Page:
A 32-year-old woman, the daughter of a prominent local philanthropist, complains of chest pain and demands that her physician obtain a stress test to make sure she is not at risk of having a heart attack. The patient, an avid runner, does not experience exertional chest pain and otherwise has no cardiac risk factors. On questioning, the physician learns that the patient recently broke up with her boyfriend and that her parents are contemplating a divorce. The physician obtains an EKG and informs the patient that it is normal. She explains to the patient that chest pain is not unusual among patients living through significant stress, that these symptoms almost always resolve with time, and that she has no risk factors for cardiac disease. She further explains that stress testing in her situation has a real likelihood of leading to false positive results, prolonged anxiety, more clinic visits, and perhaps even additional, invasive testing. Ultimately, the physician is able to help the patient understand that a stress test is unnecessary. The patient agrees to return in a week to reassess how she’s feeling and consider whether referral to a therapist might be helpful.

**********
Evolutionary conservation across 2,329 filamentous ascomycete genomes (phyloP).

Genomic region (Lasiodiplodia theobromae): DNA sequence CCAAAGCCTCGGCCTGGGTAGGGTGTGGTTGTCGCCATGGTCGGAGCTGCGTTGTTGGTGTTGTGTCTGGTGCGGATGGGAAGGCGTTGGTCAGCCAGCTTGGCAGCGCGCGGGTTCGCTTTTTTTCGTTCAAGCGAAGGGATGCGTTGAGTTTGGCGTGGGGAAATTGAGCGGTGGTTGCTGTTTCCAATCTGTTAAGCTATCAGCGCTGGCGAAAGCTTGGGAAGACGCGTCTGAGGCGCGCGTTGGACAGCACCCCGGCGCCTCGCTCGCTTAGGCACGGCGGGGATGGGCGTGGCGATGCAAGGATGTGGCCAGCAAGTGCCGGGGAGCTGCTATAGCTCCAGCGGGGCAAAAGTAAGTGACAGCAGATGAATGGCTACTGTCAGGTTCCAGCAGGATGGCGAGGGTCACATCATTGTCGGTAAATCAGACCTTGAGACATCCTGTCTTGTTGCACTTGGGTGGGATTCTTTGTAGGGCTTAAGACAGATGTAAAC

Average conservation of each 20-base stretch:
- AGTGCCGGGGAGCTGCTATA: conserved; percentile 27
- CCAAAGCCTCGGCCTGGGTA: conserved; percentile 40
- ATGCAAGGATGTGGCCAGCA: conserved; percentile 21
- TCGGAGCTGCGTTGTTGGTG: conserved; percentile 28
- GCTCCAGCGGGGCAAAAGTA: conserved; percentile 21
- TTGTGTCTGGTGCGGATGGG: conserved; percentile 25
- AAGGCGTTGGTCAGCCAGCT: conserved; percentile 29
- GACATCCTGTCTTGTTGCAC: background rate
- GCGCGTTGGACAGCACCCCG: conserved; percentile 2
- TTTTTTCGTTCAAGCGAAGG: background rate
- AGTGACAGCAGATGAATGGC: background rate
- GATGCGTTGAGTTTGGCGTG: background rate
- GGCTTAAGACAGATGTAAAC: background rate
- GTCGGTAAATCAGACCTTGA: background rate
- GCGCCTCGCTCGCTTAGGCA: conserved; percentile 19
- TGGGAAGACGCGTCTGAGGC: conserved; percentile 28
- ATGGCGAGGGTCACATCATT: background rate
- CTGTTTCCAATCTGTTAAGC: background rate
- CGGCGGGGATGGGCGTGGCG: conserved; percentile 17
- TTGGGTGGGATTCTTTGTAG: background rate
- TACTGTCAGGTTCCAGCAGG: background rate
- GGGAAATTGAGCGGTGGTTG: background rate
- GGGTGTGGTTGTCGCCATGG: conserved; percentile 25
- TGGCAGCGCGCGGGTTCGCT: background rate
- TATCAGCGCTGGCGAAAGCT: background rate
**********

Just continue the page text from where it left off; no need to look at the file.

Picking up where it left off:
For patients of many backgrounds, profound stigma is often attached to behavioral and psychiatric diagnoses. Labels such as “depression,” referrals to psychiatrists, or prescriptions for “mind-altering” medications may be strongly resisted, interpreted as insulting by some, and may severely compromise the practitioner–patient relationship. For such patients, somatization is often the most “legitimate” way of expressing distress. If there is any doubt regarding the patient’s perception of psychiatric labels and referrals, the clinician should carefully explore the meanings that patients and their families attribute to them.